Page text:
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Office 2008 nears 'gold' (RTM), sneak peek

updated 01:20 pm EST, Tue December 11, 2007

Office 2008 goes 'gold'

As the MacBU's Office 2008 nears its release to manufacturing (RTM), meaning that the code is completed for final release next month. Simultaneously, the company is offering its final sneak peek into the product suite, which will officially launch at Macworld Expo in San Francisco. The final preview provides a look at the Excel 2008 improvements that cater to spreadsheet novices and experts alike with helpful new formula tools and a significantly increased grid workspace.

Formula Builder, found in the updated Excel 2008 Toolbox, walks users through the steps needed to create a formula for various tasks. Formula AutoComplete allows users to start by typing the first part of a formula in the Formula Bar, and a dynamic drop-down menu of functions and names appears, with the most recent ones at the top. Select an item to insert from the list and let the computations begin. Excel 2008 also introduces increased rows and columns. This expansion matches the Windows Office System 2007, so all Excel spreadsheet users on Macs and PCs will have access to up to 16,000 columns and more than 1 million rows.

Office 2008 for Mac requires an Intel, G5, or G4 computer rated at 500MHz or faster, with Mac OS X 10.4.9 or later. For an in-depth look at Office 2008's key features, see our first and second glimpses into what Microsoft has released thus far.

The Office 2008 for Mac core suite ($400) includes Microsoft Word, Excel, PowerPoint and Entourage along with Microsoft Exchange Server support and Automator tools, while the Office for Mac Special Media Edition ($500) combines Office 2008 applications with the Microsoft Expression Media digital asset management system. The special education and consumer version, Office 2008 for Mac Home and Student Edition ($150), provides the basics of Office 2008 for Mac for home and school users: it includes three user licenses for use by consumers and students but does not include connectivity to Microsoft Exchange Server or support for automated workflows.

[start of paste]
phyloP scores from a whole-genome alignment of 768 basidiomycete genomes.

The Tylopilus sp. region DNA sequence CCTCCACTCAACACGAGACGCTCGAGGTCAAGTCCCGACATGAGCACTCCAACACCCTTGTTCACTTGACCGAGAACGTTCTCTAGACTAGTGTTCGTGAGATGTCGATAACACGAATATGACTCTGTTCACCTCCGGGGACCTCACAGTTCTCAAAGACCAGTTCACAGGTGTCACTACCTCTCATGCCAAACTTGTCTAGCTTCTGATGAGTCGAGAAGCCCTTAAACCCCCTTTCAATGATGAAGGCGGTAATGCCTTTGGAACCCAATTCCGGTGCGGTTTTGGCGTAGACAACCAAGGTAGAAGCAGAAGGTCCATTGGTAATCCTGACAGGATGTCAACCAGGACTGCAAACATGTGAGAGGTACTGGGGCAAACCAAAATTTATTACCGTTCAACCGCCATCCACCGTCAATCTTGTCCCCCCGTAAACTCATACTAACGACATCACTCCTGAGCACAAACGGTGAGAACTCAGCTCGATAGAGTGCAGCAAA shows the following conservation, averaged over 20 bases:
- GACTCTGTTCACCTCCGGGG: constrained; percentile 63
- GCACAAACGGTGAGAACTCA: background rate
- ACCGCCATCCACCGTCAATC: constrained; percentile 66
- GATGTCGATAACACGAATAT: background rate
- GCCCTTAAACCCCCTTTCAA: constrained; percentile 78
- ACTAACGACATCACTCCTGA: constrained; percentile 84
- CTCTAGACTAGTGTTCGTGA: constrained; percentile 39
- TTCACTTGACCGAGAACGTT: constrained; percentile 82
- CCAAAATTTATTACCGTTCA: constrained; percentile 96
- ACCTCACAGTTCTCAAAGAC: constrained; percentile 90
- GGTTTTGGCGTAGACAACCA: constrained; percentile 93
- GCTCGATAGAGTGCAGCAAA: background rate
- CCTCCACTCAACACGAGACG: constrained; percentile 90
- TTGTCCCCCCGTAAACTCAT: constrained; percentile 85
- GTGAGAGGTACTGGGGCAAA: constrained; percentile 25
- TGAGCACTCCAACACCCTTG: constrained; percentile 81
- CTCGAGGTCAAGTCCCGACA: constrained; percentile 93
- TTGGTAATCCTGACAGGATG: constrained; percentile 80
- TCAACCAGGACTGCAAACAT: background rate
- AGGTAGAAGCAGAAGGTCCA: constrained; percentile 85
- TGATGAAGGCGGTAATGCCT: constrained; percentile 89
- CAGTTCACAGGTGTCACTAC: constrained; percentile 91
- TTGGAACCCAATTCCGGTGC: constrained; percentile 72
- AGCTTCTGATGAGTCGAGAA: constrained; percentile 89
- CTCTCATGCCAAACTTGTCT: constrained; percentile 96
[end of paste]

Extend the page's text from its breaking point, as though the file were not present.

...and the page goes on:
See our first look at Office 2008 for further details.

by MacNN Staff



  1. Guest

    Joined: Dec 1969


    Exchange server support??

    Where has there been mention of any new Exchange Server support? Is this just the same crappy Exchange server support we have in Office 2004? I imagine it is.

  1. zaghahzag

    Joined: Dec 1969


    it breaks endnote

    Endnote and other apps that use macros from old word won't work. M$ takes one step forward and 5 steps back. did they improve the UI? Whenever I use office, I feel like I'm using software designed by someone who hates my guts.

  1. phillymjs

    Joined: Dec 1969


    Exchange support

    The only thing I've heard they've improved is the addition (finally!) of Out of Office Assistant... so no more having to use Outlook Web Access to set that up.

    The fact that they've been talking up everything BUT Entourage's Exchange support makes me think it's otherwise going to be just as craptacular as it was in Office 2004.

  1. Flying Meat

    Joined: Dec 1969



    of Entourage data will be painful as usual, since they are staying with the monolithic Entourage database format (as far as I know).

    This means, you receive an email, and the database is changed. The entire database is flagged for backup.